Patagonia R2 Jacket Review
Cons: No thumb loops, a bit too technical looking for casual use, zipper bunches.
Our Analysis and Test Results
If you're looking for a lightweight and warm mid-layer without a hood, the Patagonia R2 Jacket may just be for you. When used as a mid-layer, this fleece jacket did a great job of adding warmth during cold days out at the crag. The Polartec Thermal Pro fleece traps in heat, but there is no elastic at the hem. This seems to be the weak spot in the R2's ability ward off cool air; crisp fall winds crept their way into the jacket through the bottom. Other than this, it regulated our body temps well during many different pursuits.
The main Polartec Thermal Pro fleece feels like fluffy clouds as it moves over your skin. However, the joining of the R1 panels creates a seam that always settled along our testers elbows. This can be quite annoying if you are sitting at a computer and typing up, let's say, a review of the jacket. The offset raglan seams around the shoulders are a relief when carrying a heavy pack into the backcountry. When fully zipped to trap in the heat, we noticed the stiff zipper created a bit of discomfort. Our testers also noticed that the zipper bunched up in the front, which was a little annoying at times. While this is something that a lot of jackets tend to do, we did not notice it at all with our Editors' Choice winner, the R3 Hoody.
Since this fleece seems to be a hybrid of the R1 and R3 hoodies, minus the hood, it is no surprise that it is a standout when it comes to breathability. Patagonia says the fabric used for this piece is directionally knitted to create exceptional breathability. We were amazed how this fleece regulated our temperature while hiking up to the crag in the early fall. The lightweight material is hardly noticeable and it wicked any moisture away from the body.
One of the reasons for buying this fleece is to combine it with an outer layer for added warmth. The elastic wrist cuffs worked well in keeping the sleeves in place when sliding into an outer shell, but there was a little bunching of the sleeves. If this piece featured thumb holes, like the R1 Hoody, the sleeves would slide in with ease with no bunching. In fact, the 2014/15 version of this jacket did have thumbs holes, but for some reason they were dropped in the redesign. Once the jacket is properly adjusted under a top layer, though, it is hardly noticeable. Whether it's a wind breaker, rain, or down jacket, the Patagonia R2 Jacket is low profile and slim enough to fit underneath an outer layer and keep you even warmer.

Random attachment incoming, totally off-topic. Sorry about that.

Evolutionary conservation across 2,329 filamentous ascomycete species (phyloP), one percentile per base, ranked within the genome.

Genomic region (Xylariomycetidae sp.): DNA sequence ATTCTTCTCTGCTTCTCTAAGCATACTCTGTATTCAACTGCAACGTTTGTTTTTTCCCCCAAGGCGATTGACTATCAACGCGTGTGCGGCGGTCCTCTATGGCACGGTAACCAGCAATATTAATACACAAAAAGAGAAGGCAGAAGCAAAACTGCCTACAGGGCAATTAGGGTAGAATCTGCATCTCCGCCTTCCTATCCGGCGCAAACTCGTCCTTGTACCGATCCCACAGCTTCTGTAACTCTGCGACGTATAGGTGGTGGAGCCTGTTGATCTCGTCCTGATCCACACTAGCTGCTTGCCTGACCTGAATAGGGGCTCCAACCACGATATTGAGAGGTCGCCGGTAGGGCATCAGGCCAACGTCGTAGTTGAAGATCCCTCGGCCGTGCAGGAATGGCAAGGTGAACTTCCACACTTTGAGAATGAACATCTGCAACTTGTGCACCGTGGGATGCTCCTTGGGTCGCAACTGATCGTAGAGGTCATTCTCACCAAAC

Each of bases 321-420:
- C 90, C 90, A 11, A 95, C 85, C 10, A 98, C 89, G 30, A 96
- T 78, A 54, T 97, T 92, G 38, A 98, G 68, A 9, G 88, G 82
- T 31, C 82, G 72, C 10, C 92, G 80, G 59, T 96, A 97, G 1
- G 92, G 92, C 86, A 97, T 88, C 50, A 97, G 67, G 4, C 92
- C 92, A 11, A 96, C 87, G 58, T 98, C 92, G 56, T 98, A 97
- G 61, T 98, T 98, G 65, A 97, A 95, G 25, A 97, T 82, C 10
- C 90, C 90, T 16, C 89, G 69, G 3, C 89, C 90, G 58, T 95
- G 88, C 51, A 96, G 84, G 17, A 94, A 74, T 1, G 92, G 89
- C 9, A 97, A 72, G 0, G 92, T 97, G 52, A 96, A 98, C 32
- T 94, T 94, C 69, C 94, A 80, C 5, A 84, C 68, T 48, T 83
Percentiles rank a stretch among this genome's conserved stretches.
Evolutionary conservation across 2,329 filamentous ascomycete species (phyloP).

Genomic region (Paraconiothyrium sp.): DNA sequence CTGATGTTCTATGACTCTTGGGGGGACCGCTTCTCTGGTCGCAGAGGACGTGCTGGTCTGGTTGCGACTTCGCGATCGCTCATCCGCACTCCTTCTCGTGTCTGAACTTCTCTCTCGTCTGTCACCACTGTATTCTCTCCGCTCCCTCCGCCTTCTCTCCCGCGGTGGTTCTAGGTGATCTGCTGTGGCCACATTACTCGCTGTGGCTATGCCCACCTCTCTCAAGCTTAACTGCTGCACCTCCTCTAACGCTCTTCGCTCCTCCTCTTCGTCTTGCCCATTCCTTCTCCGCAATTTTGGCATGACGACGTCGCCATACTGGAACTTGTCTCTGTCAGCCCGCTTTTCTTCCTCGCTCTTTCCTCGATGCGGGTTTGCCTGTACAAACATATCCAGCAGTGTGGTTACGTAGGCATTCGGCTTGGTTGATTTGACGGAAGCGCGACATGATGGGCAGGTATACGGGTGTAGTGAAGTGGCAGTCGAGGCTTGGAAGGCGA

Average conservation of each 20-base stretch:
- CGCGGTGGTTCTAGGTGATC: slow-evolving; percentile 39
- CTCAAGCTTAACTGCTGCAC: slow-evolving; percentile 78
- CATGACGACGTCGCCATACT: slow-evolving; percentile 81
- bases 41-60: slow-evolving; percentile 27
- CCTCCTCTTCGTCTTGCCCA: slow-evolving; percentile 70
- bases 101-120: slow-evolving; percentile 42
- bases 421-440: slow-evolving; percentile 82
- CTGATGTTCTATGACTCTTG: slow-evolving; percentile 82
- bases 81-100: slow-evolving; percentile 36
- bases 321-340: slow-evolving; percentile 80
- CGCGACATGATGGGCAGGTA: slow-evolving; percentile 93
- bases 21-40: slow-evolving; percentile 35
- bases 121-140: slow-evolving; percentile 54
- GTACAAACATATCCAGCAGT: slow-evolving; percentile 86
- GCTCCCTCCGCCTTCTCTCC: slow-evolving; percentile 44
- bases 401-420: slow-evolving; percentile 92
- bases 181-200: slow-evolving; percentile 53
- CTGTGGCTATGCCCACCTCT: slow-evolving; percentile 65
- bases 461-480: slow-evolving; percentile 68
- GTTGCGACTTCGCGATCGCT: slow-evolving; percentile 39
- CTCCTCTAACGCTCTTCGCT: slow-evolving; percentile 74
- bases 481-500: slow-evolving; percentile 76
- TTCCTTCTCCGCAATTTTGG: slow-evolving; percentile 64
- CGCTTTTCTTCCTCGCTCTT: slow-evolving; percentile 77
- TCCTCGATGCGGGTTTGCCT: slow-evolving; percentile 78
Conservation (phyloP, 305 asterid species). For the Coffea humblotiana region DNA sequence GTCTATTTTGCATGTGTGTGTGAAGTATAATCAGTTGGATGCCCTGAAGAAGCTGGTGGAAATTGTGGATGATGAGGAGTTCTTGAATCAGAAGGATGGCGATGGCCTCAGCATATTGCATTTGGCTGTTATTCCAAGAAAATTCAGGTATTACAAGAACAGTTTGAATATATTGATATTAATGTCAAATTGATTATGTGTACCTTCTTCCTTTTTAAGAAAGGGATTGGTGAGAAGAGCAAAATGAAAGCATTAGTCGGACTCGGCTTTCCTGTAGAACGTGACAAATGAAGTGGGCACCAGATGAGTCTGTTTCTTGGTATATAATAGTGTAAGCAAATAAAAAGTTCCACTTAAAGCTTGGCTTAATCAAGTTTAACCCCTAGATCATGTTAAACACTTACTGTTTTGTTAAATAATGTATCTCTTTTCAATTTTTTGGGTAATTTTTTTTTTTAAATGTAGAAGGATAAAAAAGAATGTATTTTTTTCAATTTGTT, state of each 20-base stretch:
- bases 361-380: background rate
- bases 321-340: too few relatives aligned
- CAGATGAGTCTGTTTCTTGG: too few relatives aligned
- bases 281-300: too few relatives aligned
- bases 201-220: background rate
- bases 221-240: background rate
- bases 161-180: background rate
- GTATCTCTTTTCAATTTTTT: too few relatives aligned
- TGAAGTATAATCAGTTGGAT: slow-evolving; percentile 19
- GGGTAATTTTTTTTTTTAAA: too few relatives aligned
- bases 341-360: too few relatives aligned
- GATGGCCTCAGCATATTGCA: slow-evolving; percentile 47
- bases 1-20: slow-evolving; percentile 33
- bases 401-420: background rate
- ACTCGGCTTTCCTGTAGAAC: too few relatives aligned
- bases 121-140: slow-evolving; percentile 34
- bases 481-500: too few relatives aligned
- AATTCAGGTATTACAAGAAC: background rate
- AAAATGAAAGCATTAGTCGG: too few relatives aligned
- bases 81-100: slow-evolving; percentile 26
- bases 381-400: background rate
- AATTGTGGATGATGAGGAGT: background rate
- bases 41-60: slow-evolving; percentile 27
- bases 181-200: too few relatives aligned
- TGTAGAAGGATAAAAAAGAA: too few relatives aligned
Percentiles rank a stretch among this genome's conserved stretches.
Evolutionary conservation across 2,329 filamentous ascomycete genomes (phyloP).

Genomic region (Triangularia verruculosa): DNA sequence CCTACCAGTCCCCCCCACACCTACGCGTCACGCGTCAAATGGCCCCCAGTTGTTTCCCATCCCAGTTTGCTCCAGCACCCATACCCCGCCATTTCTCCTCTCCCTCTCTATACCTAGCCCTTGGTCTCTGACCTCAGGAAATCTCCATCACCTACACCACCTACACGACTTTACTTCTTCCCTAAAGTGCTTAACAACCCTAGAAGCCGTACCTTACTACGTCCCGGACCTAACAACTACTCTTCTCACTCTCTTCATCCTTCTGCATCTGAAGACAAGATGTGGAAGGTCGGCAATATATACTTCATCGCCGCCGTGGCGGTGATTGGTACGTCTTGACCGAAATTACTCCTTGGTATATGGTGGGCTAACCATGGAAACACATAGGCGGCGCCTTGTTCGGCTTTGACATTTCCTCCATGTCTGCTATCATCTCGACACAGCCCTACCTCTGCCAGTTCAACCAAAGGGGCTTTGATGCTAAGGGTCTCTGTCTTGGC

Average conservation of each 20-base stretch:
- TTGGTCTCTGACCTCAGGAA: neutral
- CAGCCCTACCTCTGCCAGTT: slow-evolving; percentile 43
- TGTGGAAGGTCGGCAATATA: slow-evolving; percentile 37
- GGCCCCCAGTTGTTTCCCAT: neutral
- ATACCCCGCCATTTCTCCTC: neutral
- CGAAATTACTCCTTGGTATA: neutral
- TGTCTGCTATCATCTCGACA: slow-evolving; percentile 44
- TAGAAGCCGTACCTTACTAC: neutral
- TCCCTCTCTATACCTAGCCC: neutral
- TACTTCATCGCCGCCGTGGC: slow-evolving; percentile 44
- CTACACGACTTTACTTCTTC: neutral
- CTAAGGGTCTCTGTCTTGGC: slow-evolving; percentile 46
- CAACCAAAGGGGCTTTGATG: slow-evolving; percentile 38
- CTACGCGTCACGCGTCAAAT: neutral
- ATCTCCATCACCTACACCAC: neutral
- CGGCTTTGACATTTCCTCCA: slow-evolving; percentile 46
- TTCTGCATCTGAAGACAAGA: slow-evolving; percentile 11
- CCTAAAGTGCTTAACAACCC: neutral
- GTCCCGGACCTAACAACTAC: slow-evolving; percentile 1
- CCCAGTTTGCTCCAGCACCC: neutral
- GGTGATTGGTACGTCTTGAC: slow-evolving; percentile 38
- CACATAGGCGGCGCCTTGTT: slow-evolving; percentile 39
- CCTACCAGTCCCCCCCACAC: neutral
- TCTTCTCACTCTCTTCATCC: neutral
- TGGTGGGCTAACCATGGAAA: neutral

Ease of Movement
Ease of movement in a jacket is one of the most important things you should pay attention to when buying a layer that you will be active in. If the fleece is so tight in the shoulders that you can't raise your arms above your head, it won't work well for climbing in. The first thing we did in all these jackets was raise their arms up and down many times as well as bend down to touch our toes. We noticed with this jacket that there was a bit of pulling/catching in the shoulder and underarm region when rotating our arms. When bending down the jacket stayed in place and did not expose the back or other areas you might want to avoid exposing.
Wind Protection & Water Resistance
The Patagonia R2 Jacket does not do well as a standalone layer in the wind and rain. The material allows the rain to soak through to the body, but the drying time is quite quick. On a windy day we found that the material dries even faster because the wind breaks the surface of the jacket easily. If you are looking for a fleece jacket that repels water and is more wind resistant, check out the Arc'teryx Fortrez Hoody. It's made with a "hardface" fleece technology which repels wind and a light rain, making it a more versatile outer layer fleece jacket than this one.
This mid-weight jacket weighs 14.3 ounces (i.e. less than a pound), which is not much at all for such a warm layer. Balling this jacket up and stuffing into crag packs made little to no difference on the weight being carried, and it compresses into a small package. Once the jacket is on, it is almost impossible to notice the weight difference.
Due to not having a hood, the Patagonia R2 Jacket is best suited for chilly spring and fall days when a hood is not needed, or you're layering it with something that already sports a hood. In fact, this jacket makes a great option for layering under a ski jacket, as you don't want a hood bunching up at the base of your neck underneath your helmet and limiting your mobility. Heading out for a light day hike or keeping warm while hanging out by the campfire are great reasons to slide into this fleece.
With a price tag of $169, it is only $30 less than our Editors' Choice winning R3 Hoody, and our testers feel like they would rather spend the extra money for a slightly better product. If you are looking for a more affordable non-hood option, check out the $95 Marmot Reactor, our Best Buy winner, which actually scored higher overall than this model.
This fleece does not top the charts in any one category but does great as an all-around jacket. Whether you are out for a light hike using it as an outer layer, or high up in the snowy mountains using it as a mid-layer, you won't be disappointed with the Patagonia R2 Jacket. It allows the body to breathe, and at the same time keeps you warm and snuggly. The five different color options gives you a choice between poppy, flashy colors, as well as some darker neutral colors.
— Kenny Barker